How we monitor our progress: an update from Malawi

At MicroLoan Foundation we are committed to monitoring our activities and progress towards social and economic goals for our clients. The data we capture helps to not only measure the effectiveness of our work, but also to develop and adapt our products and services to continually improve to help our clients succeed.

Charlene Lui, from the department of Social and Political Sciences at the University of Edinburgh, travelled to visit our work in Malawi to conduct research for her dissertation on microfinance. We wanted to share her findings with you so you can gain a better insight into our clients’ journeys and the impact our work is having on their lives.

The difference a loan makes to our clients’ businesses

MicroLoan’s mission is to give those living in poverty the opportunity and skills to work their way out of poverty. We support women to start businesses that will increase their household income and enable them to provide for their families. Over 80% of the clients Charlene interviewed reported a positive increase in weekly sales and profits after joining MicroLoan. As many of our clients lived on just £1 a day before receiving a loan, this increase is the difference between the family going hungry and being able to afford to eat.

We are very proud to create a sustainable difference that is changing this. We often refer to MicroLoan as giving hope not handouts. This is because we want to make a lasting difference to our clients’ lives. The ongoing support we provide goes beyond just the loan provision. Women complete eight training modules in preparation for receiving their first loan. These teach basic business principles and how to manage their money. Training sessions continue fortnightly, so we can monitor a client’s progress and identify issues where they may need support.

In her research, Charlene found that clients showed an active awareness of business competition and were better able to understand and respond to customers’ needs and demands. The more we equip women in business practice, the better prepared they will be to deal with the ups and downs of running a business and on how to make it a success.

Nearly three quarters of the women Charlene interviewed said they were extremely confident in the success of their business, and 94% were able to put aside savings.  Because the majority of our clients lived below the poverty line before joining MicroLoan, they have not previously had any form of financial security. Our LTOs encourage the women to make regular savings so that they can gain this security and are armed to deal with any adverse circumstances. This safety net that they build can relieve the pressure of bad harvests or taking in additional family members or orphans after the death of a relative.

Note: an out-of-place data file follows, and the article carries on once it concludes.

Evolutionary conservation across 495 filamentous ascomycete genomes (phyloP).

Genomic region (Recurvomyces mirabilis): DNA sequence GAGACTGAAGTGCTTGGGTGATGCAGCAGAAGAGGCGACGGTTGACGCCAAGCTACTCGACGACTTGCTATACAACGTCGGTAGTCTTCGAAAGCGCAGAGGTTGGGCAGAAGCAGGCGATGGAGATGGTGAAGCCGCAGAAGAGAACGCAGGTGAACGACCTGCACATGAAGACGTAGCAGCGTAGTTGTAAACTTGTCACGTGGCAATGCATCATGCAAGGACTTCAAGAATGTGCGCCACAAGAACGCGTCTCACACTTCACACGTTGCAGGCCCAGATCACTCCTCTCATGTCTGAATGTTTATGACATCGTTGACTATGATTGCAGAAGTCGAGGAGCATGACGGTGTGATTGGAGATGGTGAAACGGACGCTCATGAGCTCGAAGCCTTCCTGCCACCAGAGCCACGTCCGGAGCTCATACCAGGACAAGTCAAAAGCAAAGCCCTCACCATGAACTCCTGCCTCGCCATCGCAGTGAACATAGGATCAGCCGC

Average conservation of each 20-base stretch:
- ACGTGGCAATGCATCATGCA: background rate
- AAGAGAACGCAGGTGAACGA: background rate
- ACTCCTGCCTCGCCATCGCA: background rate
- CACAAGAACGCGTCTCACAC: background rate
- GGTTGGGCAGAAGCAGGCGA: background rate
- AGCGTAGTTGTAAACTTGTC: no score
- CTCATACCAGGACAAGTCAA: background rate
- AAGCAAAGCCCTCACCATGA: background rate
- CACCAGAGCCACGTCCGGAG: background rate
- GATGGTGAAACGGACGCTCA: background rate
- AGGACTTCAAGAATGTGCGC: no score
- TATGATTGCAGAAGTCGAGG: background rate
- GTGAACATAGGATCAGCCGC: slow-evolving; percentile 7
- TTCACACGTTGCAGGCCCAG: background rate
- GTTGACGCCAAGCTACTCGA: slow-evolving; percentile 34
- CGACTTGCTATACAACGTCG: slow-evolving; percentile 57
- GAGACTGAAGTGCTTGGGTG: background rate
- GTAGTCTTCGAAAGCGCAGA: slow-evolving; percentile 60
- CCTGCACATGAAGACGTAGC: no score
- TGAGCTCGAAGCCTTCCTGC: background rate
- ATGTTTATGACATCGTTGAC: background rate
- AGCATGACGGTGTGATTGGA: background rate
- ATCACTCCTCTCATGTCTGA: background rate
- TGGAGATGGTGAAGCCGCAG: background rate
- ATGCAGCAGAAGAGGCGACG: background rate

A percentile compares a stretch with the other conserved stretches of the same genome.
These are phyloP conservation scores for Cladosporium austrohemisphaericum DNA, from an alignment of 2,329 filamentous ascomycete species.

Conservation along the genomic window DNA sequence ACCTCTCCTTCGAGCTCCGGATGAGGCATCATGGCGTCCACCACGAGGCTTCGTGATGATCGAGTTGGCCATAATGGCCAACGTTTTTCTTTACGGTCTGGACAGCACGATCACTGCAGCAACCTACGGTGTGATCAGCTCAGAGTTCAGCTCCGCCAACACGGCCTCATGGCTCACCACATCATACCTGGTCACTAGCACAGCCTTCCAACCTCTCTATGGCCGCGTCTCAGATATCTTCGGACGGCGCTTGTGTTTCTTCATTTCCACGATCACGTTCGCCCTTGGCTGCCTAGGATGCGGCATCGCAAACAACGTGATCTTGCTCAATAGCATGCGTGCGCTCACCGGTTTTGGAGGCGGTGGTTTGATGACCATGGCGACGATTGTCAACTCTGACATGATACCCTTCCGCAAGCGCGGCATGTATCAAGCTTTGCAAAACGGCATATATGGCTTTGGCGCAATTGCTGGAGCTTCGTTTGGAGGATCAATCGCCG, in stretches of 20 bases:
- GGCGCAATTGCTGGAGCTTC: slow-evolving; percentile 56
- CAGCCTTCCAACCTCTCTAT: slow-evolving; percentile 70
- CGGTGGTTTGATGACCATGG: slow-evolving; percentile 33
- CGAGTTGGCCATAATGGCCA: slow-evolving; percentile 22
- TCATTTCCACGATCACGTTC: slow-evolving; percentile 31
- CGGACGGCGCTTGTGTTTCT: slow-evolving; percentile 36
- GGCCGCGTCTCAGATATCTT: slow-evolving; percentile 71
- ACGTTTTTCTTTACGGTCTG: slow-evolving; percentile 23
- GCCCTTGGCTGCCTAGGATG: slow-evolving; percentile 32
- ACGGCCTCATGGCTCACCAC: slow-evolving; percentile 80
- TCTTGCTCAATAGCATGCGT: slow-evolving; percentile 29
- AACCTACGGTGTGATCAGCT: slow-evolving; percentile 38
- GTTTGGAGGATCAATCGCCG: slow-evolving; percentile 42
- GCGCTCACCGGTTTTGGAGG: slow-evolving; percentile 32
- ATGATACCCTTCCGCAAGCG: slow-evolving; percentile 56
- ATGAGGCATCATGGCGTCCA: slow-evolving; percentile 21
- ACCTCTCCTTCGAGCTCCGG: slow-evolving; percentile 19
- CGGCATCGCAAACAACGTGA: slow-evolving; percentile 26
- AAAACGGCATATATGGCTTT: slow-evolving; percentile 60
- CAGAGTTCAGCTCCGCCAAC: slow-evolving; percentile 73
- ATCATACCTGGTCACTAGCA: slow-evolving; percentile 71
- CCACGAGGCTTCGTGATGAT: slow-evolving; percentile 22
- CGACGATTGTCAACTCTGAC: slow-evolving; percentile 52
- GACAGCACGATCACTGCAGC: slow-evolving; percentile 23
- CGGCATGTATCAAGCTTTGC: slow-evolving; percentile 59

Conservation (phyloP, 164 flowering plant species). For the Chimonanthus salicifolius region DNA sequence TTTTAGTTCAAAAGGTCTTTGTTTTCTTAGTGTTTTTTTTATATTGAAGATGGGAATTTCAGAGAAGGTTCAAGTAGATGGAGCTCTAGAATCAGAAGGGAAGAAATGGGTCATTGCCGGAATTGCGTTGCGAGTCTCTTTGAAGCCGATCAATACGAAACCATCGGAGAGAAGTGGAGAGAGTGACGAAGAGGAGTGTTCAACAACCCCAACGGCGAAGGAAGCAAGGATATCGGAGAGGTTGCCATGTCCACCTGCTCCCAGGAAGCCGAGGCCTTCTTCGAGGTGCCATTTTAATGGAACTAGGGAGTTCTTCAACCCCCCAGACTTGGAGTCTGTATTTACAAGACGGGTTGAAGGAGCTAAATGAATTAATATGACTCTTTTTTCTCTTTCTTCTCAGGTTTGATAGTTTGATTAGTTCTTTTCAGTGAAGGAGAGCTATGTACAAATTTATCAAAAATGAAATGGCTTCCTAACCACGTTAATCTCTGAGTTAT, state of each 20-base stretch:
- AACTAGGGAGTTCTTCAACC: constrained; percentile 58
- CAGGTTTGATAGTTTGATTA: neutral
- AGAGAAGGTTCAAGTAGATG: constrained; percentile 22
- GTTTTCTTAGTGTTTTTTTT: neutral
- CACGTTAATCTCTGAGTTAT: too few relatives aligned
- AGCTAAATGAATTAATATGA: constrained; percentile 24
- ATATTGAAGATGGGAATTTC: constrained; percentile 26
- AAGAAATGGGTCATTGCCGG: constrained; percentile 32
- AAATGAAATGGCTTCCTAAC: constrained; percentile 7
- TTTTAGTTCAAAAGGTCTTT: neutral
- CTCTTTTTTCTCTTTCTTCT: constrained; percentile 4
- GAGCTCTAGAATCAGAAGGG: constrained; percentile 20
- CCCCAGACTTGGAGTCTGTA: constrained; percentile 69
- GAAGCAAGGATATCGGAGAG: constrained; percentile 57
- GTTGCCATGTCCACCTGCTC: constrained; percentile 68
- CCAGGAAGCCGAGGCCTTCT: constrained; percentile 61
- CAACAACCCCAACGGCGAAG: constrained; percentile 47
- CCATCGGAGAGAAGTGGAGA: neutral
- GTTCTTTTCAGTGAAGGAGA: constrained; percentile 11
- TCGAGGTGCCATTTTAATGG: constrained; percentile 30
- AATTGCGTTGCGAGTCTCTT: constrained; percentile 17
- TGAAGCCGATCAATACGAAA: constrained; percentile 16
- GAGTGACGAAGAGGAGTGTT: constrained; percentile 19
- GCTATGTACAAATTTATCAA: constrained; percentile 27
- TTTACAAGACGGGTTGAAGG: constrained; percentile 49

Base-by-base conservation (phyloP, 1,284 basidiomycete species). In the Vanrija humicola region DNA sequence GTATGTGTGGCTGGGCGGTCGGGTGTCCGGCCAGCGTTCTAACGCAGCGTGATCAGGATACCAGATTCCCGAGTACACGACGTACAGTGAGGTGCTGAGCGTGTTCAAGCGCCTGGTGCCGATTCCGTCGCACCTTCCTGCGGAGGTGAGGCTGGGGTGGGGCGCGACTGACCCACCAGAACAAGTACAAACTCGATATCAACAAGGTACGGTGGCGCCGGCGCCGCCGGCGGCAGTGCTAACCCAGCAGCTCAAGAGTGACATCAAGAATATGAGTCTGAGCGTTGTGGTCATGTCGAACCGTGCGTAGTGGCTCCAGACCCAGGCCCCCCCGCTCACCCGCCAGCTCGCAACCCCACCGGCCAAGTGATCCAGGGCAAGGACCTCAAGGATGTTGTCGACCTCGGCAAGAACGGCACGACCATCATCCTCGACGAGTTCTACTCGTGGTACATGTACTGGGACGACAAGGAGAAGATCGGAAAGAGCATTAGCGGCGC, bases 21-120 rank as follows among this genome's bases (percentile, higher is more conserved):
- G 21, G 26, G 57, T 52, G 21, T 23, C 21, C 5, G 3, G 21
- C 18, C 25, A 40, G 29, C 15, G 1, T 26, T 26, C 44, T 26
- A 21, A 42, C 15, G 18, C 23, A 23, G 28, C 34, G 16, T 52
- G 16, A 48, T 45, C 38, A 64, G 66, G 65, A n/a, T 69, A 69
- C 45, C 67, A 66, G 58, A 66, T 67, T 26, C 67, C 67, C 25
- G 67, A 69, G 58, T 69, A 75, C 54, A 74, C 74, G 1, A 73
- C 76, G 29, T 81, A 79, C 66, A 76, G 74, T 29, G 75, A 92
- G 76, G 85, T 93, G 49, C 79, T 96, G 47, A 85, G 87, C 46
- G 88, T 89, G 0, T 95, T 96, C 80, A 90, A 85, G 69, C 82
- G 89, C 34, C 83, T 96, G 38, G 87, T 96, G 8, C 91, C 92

The difference a loan makes to our clients’ wellbeing

Most of our clients have never experienced financial independence before. But with MicroLoan’s support, 93% of those Charlene spoke to said they felt more self-reliant. The difference this makes to our clients’ confidence and self-worth is huge. In the countries we work in, women are often disadvantaged by local culture and traditions, including poor access to education and the pressure of being the primary carer.

The difference a loan makes to our clients’ families

The businesses our female entrepreneurs run bring real improvements at home as well. With their increased income, our women’s financial worries are reduced. Many of them have been able to put money aside to make improvements to their houses. Three quarters of the women Charlene interviewed had improved their living standards. This gives their children safer and more comfortable homes to grow up in. The business skills that MicroLoan helps our clients to develop also help make managing the household finances simpler.

Education is one of the key mechanisms to break the cycle of poverty. For many of our clients, being able to afford school fees and the associated costs, such as books and uniforms, was not possible before they started working with MicroLoan. With the household budget so tight, children are often forced to leave school to contribute to the family income. Positively, nearly every school-going age child of the women Charlene spoke to was attending school. This gives them access to vital education for a brighter future.

Where can MicroLoan improve?

Meeting the needs of our clients is our top priority. Conducting research helps us identify the areas where we can do this better.

Many of our clients have little to no business or financial management experience, and our training prepares them for this. Business accounting, such as calculating sales, profits and expenditure, can still pose a challenge, though, particularly as many of our clients did not receive much education. Of the women interviewed, 15% received no formal education at all and a further 61% only went to primary school. Through adapting our training sessions to focus more on business accounting, we can increase our clients confidence in this area.

“The evidence from MicroLoan Foundation’s clients has illustrated that access to credit is highly valuable in supporting livelihoods and in improving the quality of living for the poor.”

– Charlene Lui, University of Edinburgh